[Ifeffit] Cumulant expansion fittings
newville at cars.uchicago.edu
Thu Jan 22 11:02:29 CST 2009
Hi Anatoly, Scott,
Of course, XAFS *is* a one-dimensional probe, not a three-dimensional one.
At least ignoring for the moment the angular dependence of multiple
scattering, XAFS is sensitive to g(r) only. Sadly, this is sometimes
forgotten in the literature, and one sees attempts to distinguish
"sigma^2_perpendicular" and "sigma^2_parallel", which is a good sign of a
paper that is complete nonsense.
Simply stated, there is a g(r), and this distributions has moments and
cumulants. As Anatoly points out, one can (and many have) make models for
pair potentials (giving the interaction between any two atoms) or effective
pair potentials (more precisely called potentials of mean force and giving
the net potential seen by a pair of atoms) and from these calculate g(r).
This is not easy to do in general, and, as Anatoly points out, "success" in
this business is rare for systems that are not mono-atomic close-packed
metals. There are actually some good calculations of g(r) based on force
constants for organic molecules as well, which tends to be a different
extreme case. That's all to make two points. 1) a general approach to
converting model potentials into g(r) is not a solved problem, and 2) the
potentials used are still parametrized models. Given that, I don't buy
any "proof" from discussion of pair potentials about what cumulants of g(r)
can and cannot be.
The more common approach is to parametrize g(r) instead of V_eff(r), as in
Matthew Marcus' example, and also as the GNXAS approach does. This has the
advantage of not needing to parametrize potentials.
I agree that it seems unlikely to have C3 == 0 and a non-zero C4 for a real
system. That's mostly because, in my experience, it is very rare to have
C4 be clearly distinguishable from 0. On the other hand, I have seen C3 be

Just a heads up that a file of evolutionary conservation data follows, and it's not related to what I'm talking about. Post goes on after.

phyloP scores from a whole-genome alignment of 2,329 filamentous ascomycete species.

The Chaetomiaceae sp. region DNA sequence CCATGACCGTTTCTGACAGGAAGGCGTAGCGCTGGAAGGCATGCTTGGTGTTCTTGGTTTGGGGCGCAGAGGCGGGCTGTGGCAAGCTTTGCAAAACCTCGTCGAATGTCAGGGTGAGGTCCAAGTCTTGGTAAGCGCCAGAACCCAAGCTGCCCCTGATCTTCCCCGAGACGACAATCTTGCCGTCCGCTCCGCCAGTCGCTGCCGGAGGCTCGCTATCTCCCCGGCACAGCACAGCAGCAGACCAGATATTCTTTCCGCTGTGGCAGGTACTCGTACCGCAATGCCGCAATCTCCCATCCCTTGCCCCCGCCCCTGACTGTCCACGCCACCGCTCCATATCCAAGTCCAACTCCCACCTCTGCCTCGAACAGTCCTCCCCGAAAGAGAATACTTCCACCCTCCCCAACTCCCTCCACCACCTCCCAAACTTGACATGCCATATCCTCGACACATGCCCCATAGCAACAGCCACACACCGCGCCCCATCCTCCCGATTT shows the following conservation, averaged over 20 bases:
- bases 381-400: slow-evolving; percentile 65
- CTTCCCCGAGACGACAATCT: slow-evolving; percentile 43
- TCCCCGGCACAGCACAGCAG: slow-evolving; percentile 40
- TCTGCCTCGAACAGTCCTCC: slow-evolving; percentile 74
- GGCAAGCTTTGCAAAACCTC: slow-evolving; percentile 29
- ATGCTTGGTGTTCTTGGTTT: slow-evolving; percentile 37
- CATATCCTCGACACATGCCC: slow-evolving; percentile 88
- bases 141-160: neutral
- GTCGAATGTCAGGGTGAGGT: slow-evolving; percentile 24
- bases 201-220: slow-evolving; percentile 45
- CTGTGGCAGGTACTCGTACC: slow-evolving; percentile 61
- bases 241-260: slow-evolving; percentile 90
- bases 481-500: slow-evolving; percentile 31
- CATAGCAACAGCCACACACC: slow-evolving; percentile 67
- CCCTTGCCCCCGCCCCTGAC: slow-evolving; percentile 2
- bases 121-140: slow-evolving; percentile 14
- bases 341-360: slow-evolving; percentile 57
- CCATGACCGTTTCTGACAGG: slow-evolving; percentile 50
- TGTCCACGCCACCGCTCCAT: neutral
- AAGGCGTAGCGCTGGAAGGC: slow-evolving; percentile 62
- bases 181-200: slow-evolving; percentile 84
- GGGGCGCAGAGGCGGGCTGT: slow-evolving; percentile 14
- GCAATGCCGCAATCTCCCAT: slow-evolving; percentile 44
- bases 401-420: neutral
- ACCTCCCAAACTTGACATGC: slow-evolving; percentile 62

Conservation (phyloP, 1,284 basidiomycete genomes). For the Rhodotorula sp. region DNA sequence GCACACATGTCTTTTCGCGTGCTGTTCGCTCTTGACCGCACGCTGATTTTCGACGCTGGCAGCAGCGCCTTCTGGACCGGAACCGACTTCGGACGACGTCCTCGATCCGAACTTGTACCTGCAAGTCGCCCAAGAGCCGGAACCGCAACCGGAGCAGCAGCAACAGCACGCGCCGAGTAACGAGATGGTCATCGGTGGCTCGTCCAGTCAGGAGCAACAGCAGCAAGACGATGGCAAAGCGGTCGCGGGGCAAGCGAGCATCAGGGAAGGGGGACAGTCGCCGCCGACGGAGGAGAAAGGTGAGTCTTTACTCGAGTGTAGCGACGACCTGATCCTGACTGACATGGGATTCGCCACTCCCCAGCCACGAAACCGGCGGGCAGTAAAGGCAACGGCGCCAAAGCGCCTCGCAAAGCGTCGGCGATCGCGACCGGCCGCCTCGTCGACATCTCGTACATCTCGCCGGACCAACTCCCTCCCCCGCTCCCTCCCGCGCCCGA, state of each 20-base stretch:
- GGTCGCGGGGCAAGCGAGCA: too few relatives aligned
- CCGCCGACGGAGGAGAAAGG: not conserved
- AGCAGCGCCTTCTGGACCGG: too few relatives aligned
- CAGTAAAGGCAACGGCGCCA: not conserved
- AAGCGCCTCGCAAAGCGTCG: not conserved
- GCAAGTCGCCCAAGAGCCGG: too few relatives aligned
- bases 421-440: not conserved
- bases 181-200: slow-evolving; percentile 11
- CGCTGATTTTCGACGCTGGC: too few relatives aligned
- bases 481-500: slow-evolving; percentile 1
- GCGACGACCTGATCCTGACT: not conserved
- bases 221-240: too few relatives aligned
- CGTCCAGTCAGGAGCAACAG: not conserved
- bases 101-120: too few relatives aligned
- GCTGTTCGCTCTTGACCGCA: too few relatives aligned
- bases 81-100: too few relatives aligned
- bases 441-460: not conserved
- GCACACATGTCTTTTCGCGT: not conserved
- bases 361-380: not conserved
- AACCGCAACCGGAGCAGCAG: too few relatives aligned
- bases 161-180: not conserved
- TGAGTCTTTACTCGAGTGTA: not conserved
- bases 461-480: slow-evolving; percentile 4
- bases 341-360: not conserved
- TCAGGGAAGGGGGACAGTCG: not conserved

both positive and negative, so I'd hesitate to say that it cannot be zero
while C4 is not zero in a real system. If you're looking for a model g(r)
that will give C3==0 and a non-zero C4, then
g(r) = exp[-(r0+delta)^2/(2sigma2) ] + exp[-(r0-delta)^2/(2sigma2) ]
will do the trick. The attached figure shows such a distribution, looking
fairly realistic and like a flattened Gaussian. The script to generate
this is and calculate its moments and cumulants is:
#### script to generate symmetric, non-Gaussian distribution
set my.r = range(1,4,0.01)
set r0 = 2.50
set sig = 0.05
set delr = 0.05
set my.gr = gauss(my.r,r0+delr,sig) + gauss(my.r,r0-delr,sig)
# calculate moments around the mean value (r0 here)
set norm = vsum(my.gr)
set r0 = vsum(my.gr * my.r) / norm
set my.dr = my.r - r0
set mom_1 = vsum(my.gr * my.dr ) / norm
set mom_2 = vsum(my.gr * my.dr^2 ) / norm
set mom_3 = vsum(my.gr * my.dr^3 ) / norm
set mom_4 = vsum(my.gr * my.dr^4 ) / norm
# calculate cumulants:
set cumul_2 = mom_2 - mom_1*mom_1
set cumul_3 = mom_3 - 3*mom_2*mom_1 + 2*mom_1^3
set cumul_4 = mom_4 - 3*mom_2*mom_2 - 4*mom_3*mom_1 +
12*mom_2*mom_1*mom_1 - 6*mom_1^4
show mom_1, mom_2, mom_3, cumul_2, cumul_3, cumul_4
newplot my.r, my.gr , xlabel = 'R (\A)', ylabel='g(R)'
The resulting moments and cumulants are:
mom_1 = -0.139956462E-14
mom_2 = 0.005000000
mom_3 = -0.201455968E-16
cumul_2 = 0.005000000
cumul_3 = 0.847872485E-18
cumul_4 = -0.000012500
which, to within machine precision, means C3==0 and C4=/= 0.
Now, whether such a C4 can be measured from real data, and whether it might
be better to model this g(r) as two Gaussians would be good questions.
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